Gas Chromatography - GC Detectors > The Nitrogen Phosphorus Detector (NPD) > Page 41
|1/ Eptam®||2/ Sutan®||3/ Vernam®||4/ Tillam®|
|5/ Odram®||6/ Treflan®||7/ Balan®||8/ Ro-Neet®|
|9/ Propachlor||10/ Tolban®||11/ Propazine||12/ Atrazine|
|13/ Simazine||14/ Terbacil||15/ Sencor®||16/ Dual®|
|17/ Paarlan®||18/ Prowl®||19/ Bromacil||30/ Oxadiazon|
|21/ Goal®||22/ Hexazinone|
Courtesy of Supelco Inc.
Figure 25. The Separation and Specific Detection of Some Herbicides Using the Nitrogen Phosphorus Detector
This is an inherent problem with all NP detectors and as a result the bead needs to replaced fairly regularly if the detector is in continuous use. The specific response of the NPD to nitrogen and phosphorus and its high sensitivity, makes it especially useful for the analysis of many pharmaceuticals and in particular in environmental analyses involving herbicides. Employing appropriate columns traces of herbicides at the 500 pg level can easily be determined.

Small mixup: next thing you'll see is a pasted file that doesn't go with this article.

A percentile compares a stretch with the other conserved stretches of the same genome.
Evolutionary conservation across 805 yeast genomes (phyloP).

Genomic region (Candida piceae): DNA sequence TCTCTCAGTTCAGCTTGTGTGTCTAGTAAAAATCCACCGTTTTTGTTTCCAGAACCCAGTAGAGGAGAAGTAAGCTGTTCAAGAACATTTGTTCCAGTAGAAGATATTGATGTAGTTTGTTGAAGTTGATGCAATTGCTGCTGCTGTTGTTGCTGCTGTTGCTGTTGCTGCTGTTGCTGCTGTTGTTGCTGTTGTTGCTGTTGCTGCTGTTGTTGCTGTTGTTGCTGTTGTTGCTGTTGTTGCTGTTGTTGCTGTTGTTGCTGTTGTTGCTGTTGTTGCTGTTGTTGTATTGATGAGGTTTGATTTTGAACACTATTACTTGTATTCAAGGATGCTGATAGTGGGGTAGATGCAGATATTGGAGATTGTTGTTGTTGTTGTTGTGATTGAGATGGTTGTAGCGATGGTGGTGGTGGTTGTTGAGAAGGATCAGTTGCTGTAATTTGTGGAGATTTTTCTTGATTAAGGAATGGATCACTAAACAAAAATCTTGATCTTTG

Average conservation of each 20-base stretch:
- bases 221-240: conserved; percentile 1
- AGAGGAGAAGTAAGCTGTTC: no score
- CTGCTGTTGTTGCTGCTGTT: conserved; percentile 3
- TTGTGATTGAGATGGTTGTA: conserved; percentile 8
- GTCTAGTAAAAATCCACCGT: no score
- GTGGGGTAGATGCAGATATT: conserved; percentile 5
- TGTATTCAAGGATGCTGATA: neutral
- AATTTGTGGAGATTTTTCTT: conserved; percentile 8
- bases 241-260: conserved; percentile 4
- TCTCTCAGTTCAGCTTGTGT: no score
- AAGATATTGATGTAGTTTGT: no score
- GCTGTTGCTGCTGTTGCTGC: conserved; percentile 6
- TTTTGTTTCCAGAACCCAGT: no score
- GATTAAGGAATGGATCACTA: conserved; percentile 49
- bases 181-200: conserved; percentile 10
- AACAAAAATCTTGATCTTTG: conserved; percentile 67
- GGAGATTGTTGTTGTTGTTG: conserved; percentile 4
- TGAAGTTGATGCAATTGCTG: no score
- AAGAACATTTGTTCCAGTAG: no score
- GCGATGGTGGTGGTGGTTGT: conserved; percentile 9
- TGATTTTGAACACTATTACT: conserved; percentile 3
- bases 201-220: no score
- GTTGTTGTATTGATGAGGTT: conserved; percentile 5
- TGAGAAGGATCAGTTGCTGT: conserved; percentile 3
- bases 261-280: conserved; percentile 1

An example of the separation and identification of a series of herbicides employing the NPD is shown in figure 25. An SPB-5 column was used, 15 m long and 0.53 mm I.D. carrying a 0.5 m film of stationary phase. The column temperature was held at 60oC for 1 minute and then programmed at 16o/min. to 290oC and then held there for 5 minutes. The flow rate was 5 ml/min. and the carrier gas helium. The sample size was 1 ml of ethyl acetate containing 5 ng of each herbicide.